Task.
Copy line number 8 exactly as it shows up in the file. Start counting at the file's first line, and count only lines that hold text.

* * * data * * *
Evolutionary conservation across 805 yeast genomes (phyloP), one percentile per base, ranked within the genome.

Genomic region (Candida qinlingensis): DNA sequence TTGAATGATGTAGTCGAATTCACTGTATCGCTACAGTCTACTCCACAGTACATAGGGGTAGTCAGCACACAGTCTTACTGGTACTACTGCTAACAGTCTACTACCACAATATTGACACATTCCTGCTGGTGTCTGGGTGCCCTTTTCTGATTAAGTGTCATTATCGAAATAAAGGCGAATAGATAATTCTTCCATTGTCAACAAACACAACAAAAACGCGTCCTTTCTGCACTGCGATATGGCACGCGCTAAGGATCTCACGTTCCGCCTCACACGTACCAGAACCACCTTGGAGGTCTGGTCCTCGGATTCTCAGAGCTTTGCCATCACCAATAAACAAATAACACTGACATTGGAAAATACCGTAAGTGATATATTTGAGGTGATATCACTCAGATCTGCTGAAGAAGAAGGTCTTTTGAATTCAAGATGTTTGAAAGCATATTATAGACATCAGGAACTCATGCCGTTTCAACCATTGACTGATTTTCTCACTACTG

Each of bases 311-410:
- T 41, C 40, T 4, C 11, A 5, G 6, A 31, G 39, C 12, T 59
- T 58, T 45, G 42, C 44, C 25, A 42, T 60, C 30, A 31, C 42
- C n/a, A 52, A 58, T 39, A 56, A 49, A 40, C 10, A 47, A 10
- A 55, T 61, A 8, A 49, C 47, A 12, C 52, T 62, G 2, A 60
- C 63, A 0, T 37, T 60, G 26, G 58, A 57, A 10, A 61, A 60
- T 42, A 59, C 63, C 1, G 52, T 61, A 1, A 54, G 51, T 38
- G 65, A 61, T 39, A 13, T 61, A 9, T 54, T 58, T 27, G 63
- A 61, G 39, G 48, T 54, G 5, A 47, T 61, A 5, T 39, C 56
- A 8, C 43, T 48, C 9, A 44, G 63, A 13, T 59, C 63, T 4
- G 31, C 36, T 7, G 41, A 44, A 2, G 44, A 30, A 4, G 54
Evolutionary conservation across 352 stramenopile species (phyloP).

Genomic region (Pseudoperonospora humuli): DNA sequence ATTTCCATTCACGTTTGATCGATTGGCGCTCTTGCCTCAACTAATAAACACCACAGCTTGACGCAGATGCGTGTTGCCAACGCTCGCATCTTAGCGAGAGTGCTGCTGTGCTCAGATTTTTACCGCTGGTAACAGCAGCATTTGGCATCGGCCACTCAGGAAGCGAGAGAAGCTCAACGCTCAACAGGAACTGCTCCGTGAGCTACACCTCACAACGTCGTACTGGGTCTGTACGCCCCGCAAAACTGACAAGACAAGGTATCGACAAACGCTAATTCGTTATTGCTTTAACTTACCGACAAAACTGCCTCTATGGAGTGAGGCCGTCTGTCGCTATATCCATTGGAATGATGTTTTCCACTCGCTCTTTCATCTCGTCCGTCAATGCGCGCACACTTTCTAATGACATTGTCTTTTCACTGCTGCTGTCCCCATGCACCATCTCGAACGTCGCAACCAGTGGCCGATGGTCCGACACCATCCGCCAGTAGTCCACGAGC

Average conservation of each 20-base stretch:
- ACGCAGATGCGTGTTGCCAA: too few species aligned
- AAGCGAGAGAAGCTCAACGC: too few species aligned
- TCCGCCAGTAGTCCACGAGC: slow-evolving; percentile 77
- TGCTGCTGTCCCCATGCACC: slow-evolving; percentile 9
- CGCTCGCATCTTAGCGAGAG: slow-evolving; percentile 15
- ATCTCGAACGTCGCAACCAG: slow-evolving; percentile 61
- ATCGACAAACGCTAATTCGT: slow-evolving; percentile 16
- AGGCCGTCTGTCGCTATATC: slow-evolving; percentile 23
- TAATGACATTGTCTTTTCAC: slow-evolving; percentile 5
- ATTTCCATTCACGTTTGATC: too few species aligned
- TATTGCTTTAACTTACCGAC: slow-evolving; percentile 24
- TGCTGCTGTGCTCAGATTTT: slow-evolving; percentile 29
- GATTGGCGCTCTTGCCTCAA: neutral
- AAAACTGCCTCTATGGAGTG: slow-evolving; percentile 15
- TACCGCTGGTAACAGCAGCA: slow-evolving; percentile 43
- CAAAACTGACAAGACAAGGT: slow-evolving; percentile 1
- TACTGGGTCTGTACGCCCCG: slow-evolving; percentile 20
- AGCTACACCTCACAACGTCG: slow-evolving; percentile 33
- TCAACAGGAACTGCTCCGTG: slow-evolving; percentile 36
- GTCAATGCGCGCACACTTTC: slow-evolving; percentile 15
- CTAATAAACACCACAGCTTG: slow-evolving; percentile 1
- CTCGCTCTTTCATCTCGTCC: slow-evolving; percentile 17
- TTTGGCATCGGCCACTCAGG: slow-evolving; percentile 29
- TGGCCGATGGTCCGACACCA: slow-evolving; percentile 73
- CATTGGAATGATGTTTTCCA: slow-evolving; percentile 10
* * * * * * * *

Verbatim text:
- C 63, A 0, T 37, T 60, G 26, G 58, A 57, A 10, A 61, A 60